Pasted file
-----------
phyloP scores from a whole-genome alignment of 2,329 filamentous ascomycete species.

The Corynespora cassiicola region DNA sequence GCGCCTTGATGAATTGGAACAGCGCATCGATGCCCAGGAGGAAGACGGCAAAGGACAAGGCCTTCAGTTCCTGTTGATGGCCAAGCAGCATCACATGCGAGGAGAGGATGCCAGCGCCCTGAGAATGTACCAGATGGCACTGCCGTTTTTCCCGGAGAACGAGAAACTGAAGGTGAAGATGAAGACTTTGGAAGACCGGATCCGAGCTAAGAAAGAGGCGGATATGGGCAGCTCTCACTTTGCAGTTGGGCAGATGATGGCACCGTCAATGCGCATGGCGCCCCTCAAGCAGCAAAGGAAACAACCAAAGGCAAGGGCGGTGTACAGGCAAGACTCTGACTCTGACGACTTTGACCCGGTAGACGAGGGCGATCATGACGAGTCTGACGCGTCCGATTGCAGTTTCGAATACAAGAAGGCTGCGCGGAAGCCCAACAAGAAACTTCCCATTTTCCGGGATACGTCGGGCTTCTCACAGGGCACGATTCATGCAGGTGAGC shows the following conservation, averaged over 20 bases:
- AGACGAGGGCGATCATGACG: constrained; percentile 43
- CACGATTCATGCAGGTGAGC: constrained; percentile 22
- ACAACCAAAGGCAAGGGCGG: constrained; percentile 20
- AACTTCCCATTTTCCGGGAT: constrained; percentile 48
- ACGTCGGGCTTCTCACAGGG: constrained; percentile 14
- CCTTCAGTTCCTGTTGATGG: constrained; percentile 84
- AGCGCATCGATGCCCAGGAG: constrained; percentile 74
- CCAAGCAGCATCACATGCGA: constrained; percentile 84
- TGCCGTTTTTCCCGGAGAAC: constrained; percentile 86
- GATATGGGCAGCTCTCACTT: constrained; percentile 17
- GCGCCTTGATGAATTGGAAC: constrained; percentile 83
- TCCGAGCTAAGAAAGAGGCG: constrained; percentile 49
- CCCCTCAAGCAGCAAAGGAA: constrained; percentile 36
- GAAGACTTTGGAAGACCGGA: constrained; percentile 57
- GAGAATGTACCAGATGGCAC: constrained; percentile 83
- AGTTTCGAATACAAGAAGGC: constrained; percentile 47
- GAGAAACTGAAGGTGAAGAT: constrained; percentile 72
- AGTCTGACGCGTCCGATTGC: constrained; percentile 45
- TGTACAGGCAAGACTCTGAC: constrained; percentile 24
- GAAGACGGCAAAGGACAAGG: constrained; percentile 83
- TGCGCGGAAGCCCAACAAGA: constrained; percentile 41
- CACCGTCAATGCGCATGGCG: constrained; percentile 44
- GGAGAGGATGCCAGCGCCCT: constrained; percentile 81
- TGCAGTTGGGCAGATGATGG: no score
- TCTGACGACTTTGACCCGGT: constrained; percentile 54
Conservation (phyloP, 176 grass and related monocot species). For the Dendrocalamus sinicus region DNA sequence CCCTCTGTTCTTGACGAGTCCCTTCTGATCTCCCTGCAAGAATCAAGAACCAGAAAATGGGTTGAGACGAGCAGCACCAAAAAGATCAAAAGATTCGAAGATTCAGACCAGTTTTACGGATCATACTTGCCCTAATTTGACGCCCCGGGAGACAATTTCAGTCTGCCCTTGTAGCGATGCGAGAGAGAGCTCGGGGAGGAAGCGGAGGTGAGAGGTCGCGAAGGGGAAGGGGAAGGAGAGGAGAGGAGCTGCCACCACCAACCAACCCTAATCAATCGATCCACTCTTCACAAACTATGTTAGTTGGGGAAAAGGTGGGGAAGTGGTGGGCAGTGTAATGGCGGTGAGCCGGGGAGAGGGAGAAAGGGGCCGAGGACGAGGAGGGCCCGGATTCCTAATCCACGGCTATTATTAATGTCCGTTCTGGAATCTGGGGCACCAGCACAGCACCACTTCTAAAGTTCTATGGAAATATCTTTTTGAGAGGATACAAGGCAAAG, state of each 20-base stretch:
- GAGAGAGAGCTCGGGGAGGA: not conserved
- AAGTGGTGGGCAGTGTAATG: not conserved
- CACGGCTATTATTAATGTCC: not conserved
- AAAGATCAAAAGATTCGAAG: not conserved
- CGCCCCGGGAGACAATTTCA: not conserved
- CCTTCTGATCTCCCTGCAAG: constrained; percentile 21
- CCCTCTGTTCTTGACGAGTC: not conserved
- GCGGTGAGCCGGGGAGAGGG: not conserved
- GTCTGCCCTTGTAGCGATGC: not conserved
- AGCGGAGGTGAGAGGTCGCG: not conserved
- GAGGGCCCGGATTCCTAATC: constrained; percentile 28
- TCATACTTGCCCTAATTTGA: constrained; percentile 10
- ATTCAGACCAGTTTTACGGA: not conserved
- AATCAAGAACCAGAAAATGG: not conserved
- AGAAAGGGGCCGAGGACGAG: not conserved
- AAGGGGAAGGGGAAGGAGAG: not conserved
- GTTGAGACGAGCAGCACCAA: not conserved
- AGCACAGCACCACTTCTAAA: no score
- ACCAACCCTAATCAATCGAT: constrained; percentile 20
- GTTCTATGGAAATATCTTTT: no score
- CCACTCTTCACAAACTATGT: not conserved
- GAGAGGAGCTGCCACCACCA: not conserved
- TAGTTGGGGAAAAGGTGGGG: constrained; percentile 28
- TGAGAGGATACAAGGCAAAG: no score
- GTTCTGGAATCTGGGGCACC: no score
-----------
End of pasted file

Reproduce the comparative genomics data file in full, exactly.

phyloP scores from a whole-genome alignment of 2,329 filamentous ascomycete species.

The Corynespora cassiicola region DNA sequence GCGCCTTGATGAATTGGAACAGCGCATCGATGCCCAGGAGGAAGACGGCAAAGGACAAGGCCTTCAGTTCCTGTTGATGGCCAAGCAGCATCACATGCGAGGAGAGGATGCCAGCGCCCTGAGAATGTACCAGATGGCACTGCCGTTTTTCCCGGAGAACGAGAAACTGAAGGTGAAGATGAAGACTTTGGAAGACCGGATCCGAGCTAAGAAAGAGGCGGATATGGGCAGCTCTCACTTTGCAGTTGGGCAGATGATGGCACCGTCAATGCGCATGGCGCCCCTCAAGCAGCAAAGGAAACAACCAAAGGCAAGGGCGGTGTACAGGCAAGACTCTGACTCTGACGACTTTGACCCGGTAGACGAGGGCGATCATGACGAGTCTGACGCGTCCGATTGCAGTTTCGAATACAAGAAGGCTGCGCGGAAGCCCAACAAGAAACTTCCCATTTTCCGGGATACGTCGGGCTTCTCACAGGGCACGATTCATGCAGGTGAGC shows the following conservation, averaged over 20 bases:
- AGACGAGGGCGATCATGACG: constrained; percentile 43
- CACGATTCATGCAGGTGAGC: constrained; percentile 22
- ACAACCAAAGGCAAGGGCGG: constrained; percentile 20
- AACTTCCCATTTTCCGGGAT: constrained; percentile 48
- ACGTCGGGCTTCTCACAGGG: constrained; percentile 14
- CCTTCAGTTCCTGTTGATGG: constrained; percentile 84
- AGCGCATCGATGCCCAGGAG: constrained; percentile 74
- CCAAGCAGCATCACATGCGA: constrained; percentile 84
- TGCCGTTTTTCCCGGAGAAC: constrained; percentile 86
- GATATGGGCAGCTCTCACTT: constrained; percentile 17
- GCGCCTTGATGAATTGGAAC: constrained; percentile 83
- TCCGAGCTAAGAAAGAGGCG: constrained; percentile 49
- CCCCTCAAGCAGCAAAGGAA: constrained; percentile 36
- GAAGACTTTGGAAGACCGGA: constrained; percentile 57
- GAGAATGTACCAGATGGCAC: constrained; percentile 83
- AGTTTCGAATACAAGAAGGC: constrained; percentile 47
- GAGAAACTGAAGGTGAAGAT: constrained; percentile 72
- AGTCTGACGCGTCCGATTGC: constrained; percentile 45
- TGTACAGGCAAGACTCTGAC: constrained; percentile 24
- GAAGACGGCAAAGGACAAGG: constrained; percentile 83
- TGCGCGGAAGCCCAACAAGA: constrained; percentile 41
- CACCGTCAATGCGCATGGCG: constrained; percentile 44
- GGAGAGGATGCCAGCGCCCT: constrained; percentile 81
- TGCAGTTGGGCAGATGATGG: no score
- TCTGACGACTTTGACCCGGT: constrained; percentile 54
Conservation (phyloP, 176 grass and related monocot species). For the Dendrocalamus sinicus region DNA sequence CCCTCTGTTCTTGACGAGTCCCTTCTGATCTCCCTGCAAGAATCAAGAACCAGAAAATGGGTTGAGACGAGCAGCACCAAAAAGATCAAAAGATTCGAAGATTCAGACCAGTTTTACGGATCATACTTGCCCTAATTTGACGCCCCGGGAGACAATTTCAGTCTGCCCTTGTAGCGATGCGAGAGAGAGCTCGGGGAGGAAGCGGAGGTGAGAGGTCGCGAAGGGGAAGGGGAAGGAGAGGAGAGGAGCTGCCACCACCAACCAACCCTAATCAATCGATCCACTCTTCACAAACTATGTTAGTTGGGGAAAAGGTGGGGAAGTGGTGGGCAGTGTAATGGCGGTGAGCCGGGGAGAGGGAGAAAGGGGCCGAGGACGAGGAGGGCCCGGATTCCTAATCCACGGCTATTATTAATGTCCGTTCTGGAATCTGGGGCACCAGCACAGCACCACTTCTAAAGTTCTATGGAAATATCTTTTTGAGAGGATACAAGGCAAAG, state of each 20-base stretch:
- GAGAGAGAGCTCGGGGAGGA: not conserved
- AAGTGGTGGGCAGTGTAATG: not conserved
- CACGGCTATTATTAATGTCC: not conserved
- AAAGATCAAAAGATTCGAAG: not conserved
- CGCCCCGGGAGACAATTTCA: not conserved
- CCTTCTGATCTCCCTGCAAG: constrained; percentile 21
- CCCTCTGTTCTTGACGAGTC: not conserved
- GCGGTGAGCCGGGGAGAGGG: not conserved
- GTCTGCCCTTGTAGCGATGC: not conserved
- AGCGGAGGTGAGAGGTCGCG: not conserved
- GAGGGCCCGGATTCCTAATC: constrained; percentile 28
- TCATACTTGCCCTAATTTGA: constrained; percentile 10
- ATTCAGACCAGTTTTACGGA: not conserved
- AATCAAGAACCAGAAAATGG: not conserved
- AGAAAGGGGCCGAGGACGAG: not conserved
- AAGGGGAAGGGGAAGGAGAG: not conserved
- GTTGAGACGAGCAGCACCAA: not conserved
- AGCACAGCACCACTTCTAAA: no score
- ACCAACCCTAATCAATCGAT: constrained; percentile 20
- GTTCTATGGAAATATCTTTT: no score
- CCACTCTTCACAAACTATGT: not conserved
- GAGAGGAGCTGCCACCACCA: not conserved
- TAGTTGGGGAAAAGGTGGGG: constrained; percentile 28
- TGAGAGGATACAAGGCAAAG: no score
- GTTCTGGAATCTGGGGCACC: no score